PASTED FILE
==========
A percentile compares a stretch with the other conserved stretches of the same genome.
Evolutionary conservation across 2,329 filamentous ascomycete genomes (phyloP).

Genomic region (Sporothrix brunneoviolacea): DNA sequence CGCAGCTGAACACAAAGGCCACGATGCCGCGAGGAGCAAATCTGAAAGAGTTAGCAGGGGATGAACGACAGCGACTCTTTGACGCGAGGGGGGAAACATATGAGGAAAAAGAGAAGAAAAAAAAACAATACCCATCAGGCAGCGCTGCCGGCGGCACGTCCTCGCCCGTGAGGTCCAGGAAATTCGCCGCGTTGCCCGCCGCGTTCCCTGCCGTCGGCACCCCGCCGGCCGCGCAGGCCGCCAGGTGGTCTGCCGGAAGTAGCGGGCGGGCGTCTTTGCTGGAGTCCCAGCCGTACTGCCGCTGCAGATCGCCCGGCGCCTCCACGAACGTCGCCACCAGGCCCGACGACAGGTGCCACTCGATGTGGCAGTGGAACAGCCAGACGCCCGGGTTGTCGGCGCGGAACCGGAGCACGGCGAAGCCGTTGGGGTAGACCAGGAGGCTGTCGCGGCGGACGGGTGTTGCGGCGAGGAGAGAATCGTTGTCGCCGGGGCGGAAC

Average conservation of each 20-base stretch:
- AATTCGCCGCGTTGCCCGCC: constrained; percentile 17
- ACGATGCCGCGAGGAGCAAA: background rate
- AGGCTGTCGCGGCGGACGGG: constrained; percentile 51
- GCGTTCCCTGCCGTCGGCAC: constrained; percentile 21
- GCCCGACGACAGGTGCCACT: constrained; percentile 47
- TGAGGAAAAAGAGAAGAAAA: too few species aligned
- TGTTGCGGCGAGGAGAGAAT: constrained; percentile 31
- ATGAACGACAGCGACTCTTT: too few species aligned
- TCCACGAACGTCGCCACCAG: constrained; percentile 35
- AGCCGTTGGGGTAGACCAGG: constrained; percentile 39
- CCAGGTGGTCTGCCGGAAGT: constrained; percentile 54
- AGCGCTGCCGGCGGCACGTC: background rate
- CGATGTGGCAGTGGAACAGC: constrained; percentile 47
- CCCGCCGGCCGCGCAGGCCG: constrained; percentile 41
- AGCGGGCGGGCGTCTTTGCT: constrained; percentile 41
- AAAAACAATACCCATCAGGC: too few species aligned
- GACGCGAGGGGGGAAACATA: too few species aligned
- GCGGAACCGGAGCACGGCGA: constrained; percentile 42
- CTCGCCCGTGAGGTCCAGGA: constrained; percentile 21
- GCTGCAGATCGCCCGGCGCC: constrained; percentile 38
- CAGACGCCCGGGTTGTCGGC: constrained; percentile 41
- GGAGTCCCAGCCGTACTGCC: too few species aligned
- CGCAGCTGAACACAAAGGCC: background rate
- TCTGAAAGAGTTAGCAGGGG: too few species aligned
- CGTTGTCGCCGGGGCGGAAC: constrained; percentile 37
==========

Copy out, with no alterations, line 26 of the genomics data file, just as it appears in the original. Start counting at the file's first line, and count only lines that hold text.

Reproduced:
- GGAGTCCCAGCCGTACTGCC: too few species aligned